Earlier today, AMD announced that it has found a fix to resolve a fTPM related stutter on Ryzen PCs. The stuttering itself is caused by issues with the fTPM (Firmware Trusted Platform Module) chip that led to “temporary pauses in system interactivity or responsiveness.” The impact where this was most felt was during gaming, where an occasional stutter would cause massive disruptions.
AMD’s now come up with a solution to the issue, though it won’t be available until early May. Those with this issue will need to update their motherboard’s system BIOS when this update eventually rolls out. Unfortunately, that’s not really a solution for right now and doesn’t help make the user experience better at the moment. So, to temporarily solve the problem, AMD has suggested that its users use a third party TPM device in the meantime.
It took a while, but a solution is coming
Some AMD Ryzen users have already dealt with this issue for months, and for those who are unfamiliar with how the stutter affects gameplay, it’s awful. A YouTube video posted by Harrison S shows just how badly the stutter can ruin a gaming session. The stutter can last for up to two seconds and can instantly take players out of the experience. It doesn’t just happen with games either, as the entire PC feels the effect. This leads to all sorts of programs stuttering randomly, and it can get very annoying when it happens multiple times a day. Suffice to say, AMD’s fix for the fTPM stutter on Ryzen PCs can’t come soon enough.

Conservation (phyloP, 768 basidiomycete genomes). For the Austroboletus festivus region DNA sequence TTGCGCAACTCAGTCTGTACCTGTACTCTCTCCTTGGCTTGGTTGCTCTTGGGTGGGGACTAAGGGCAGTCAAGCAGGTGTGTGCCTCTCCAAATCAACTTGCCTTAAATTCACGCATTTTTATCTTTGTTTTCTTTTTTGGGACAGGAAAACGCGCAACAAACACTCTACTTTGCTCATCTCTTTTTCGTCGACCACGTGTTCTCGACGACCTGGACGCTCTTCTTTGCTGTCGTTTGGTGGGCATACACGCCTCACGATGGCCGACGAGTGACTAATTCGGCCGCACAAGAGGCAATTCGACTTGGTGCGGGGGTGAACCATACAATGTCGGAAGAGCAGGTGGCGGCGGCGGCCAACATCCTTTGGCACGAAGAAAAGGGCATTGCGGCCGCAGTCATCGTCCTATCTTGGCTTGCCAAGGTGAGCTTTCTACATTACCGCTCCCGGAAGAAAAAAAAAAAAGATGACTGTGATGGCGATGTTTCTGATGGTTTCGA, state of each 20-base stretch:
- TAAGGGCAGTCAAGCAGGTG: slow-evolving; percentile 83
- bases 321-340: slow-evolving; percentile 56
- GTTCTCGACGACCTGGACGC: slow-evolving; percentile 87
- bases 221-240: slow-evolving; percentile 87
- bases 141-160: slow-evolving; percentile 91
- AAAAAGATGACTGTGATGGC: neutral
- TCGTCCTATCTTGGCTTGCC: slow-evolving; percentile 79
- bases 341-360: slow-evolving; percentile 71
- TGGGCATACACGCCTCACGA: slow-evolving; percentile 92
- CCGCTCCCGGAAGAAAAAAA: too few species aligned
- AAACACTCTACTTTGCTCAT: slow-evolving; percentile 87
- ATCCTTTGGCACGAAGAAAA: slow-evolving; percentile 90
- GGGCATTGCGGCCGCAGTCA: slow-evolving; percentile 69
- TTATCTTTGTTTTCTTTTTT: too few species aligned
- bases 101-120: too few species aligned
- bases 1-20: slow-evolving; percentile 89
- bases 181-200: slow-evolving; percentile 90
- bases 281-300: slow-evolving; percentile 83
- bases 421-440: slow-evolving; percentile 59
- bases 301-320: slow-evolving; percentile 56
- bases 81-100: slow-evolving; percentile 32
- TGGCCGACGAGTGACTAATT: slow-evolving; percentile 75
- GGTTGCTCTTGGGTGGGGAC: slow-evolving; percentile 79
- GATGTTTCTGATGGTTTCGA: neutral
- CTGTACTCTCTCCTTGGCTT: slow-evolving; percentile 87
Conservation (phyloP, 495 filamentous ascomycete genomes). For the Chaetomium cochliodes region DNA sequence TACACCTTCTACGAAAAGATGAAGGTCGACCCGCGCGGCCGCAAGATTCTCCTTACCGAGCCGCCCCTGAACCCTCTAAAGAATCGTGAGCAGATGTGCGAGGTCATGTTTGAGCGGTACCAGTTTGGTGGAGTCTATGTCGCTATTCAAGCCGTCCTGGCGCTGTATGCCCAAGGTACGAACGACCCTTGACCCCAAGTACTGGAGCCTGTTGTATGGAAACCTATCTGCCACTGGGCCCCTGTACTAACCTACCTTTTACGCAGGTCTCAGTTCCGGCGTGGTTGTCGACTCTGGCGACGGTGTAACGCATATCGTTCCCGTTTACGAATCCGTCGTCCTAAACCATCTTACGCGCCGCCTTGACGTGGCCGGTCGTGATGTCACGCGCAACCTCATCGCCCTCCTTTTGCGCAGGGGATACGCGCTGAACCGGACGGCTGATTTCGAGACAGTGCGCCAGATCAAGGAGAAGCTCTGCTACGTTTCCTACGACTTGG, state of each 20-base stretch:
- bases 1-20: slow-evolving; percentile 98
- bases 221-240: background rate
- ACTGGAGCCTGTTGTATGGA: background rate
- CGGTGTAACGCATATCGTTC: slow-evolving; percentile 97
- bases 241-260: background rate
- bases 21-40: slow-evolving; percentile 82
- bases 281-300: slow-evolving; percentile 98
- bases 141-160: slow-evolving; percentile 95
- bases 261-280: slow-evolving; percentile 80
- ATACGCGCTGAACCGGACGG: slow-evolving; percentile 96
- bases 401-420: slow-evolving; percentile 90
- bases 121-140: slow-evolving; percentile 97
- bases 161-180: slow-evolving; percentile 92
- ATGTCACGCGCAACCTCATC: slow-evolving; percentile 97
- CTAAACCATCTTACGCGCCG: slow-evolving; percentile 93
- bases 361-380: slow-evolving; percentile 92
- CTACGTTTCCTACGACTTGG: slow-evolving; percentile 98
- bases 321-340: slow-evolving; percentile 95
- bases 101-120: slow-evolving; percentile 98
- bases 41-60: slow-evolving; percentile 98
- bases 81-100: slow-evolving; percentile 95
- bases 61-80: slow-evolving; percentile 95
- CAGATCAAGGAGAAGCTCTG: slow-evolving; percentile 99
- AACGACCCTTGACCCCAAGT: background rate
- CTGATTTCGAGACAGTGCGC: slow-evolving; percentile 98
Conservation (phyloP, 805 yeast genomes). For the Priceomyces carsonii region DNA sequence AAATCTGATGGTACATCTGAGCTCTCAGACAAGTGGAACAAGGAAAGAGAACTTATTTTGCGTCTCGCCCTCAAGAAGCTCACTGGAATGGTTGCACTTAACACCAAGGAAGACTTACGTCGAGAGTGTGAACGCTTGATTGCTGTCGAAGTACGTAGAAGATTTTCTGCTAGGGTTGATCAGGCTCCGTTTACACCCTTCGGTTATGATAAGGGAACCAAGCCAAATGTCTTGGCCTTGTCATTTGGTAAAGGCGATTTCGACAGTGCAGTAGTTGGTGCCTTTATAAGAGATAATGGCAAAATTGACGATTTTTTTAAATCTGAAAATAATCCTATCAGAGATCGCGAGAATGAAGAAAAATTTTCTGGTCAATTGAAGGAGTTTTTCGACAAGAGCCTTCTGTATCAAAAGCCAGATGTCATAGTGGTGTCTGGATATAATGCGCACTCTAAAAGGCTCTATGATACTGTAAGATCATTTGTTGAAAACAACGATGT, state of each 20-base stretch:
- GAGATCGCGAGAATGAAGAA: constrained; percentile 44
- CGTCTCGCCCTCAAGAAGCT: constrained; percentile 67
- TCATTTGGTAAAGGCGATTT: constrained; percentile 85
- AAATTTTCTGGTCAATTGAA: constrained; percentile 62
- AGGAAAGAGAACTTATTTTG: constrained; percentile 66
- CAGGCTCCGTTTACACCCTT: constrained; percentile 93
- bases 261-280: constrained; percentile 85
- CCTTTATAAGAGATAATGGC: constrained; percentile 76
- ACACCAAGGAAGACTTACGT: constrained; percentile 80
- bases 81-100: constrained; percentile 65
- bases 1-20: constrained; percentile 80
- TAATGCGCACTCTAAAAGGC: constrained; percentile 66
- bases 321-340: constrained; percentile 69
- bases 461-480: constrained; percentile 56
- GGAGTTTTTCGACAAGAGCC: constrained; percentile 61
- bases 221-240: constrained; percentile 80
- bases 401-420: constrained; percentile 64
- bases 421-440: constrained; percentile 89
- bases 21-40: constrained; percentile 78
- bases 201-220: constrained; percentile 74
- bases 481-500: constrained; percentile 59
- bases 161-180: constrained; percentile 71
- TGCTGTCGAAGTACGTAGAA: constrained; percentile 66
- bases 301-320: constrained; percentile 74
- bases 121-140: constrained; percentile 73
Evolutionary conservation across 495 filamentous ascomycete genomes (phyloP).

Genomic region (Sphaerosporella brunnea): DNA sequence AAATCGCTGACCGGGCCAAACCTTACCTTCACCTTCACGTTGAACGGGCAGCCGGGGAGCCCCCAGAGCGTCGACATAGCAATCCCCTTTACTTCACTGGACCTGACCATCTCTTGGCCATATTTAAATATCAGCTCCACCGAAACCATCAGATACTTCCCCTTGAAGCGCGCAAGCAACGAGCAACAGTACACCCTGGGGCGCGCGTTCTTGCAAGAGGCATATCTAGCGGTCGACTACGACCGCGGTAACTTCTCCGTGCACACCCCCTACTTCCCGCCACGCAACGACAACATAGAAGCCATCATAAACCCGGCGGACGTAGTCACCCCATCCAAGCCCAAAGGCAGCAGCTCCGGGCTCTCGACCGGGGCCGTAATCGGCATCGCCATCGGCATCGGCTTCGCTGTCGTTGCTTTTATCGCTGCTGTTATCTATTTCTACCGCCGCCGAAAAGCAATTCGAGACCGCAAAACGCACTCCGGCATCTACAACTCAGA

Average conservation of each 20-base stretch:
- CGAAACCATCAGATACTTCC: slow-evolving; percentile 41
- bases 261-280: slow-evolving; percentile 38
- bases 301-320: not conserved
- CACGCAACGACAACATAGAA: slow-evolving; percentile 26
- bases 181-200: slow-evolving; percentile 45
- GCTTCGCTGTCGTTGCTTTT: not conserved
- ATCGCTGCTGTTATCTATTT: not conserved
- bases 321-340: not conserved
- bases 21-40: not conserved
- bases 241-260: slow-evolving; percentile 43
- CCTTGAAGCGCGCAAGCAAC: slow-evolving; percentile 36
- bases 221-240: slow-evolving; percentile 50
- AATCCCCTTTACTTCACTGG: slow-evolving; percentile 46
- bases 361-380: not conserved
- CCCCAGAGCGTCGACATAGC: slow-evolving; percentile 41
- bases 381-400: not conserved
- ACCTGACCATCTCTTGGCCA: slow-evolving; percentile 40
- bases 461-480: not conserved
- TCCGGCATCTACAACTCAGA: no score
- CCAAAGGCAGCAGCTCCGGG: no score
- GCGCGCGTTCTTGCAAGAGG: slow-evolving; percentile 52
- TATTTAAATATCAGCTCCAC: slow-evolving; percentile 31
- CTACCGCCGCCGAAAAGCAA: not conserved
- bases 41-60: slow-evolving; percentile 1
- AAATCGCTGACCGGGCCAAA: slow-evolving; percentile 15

The problem could simply be solved by disabling fTPM, which is fairly easy on Windows 10. However, Windows 11 requires it, and disabling TPM becomes a bigger hassle. It’s doable, but does require that you download third-party software and have a USB stick that’s larger than 16GB. Some Windows 10 updates also apparently enable fTPM without the user knowing about it. Essentially, while it’s true that you can disable fTPM, it’s not a perfect solution for many in the long term.
There’s also the fact that TPM chips are necessary as an extra form of security for your PC. In the most basic way, a TPM chip stops attackers from accessing encrypted drives by locking away a part of the key. This obviously isn’t everything a TPM module does, but this is the gist of it. TPM is something that most users probably wouldn’t turn off if it didn’t cause a debilitating stutter on their PCs. AMD’s suggestion to use a discrete TPM instead of the built-in motherboard solution also comes with some inconvenience.
All in all though, it’s good that AMD is finally on track to release a fix to the fTPM stutter effecting Ryzen PCs. AMD’s immediate fix to the issue is also on the table for those that want to go that route. However, the next few months will be agonizing for those that are stuck with this stutter. So, to distract you from this, why not check out the latest leak for Nvidia’s RTX 40 Series graphics cards.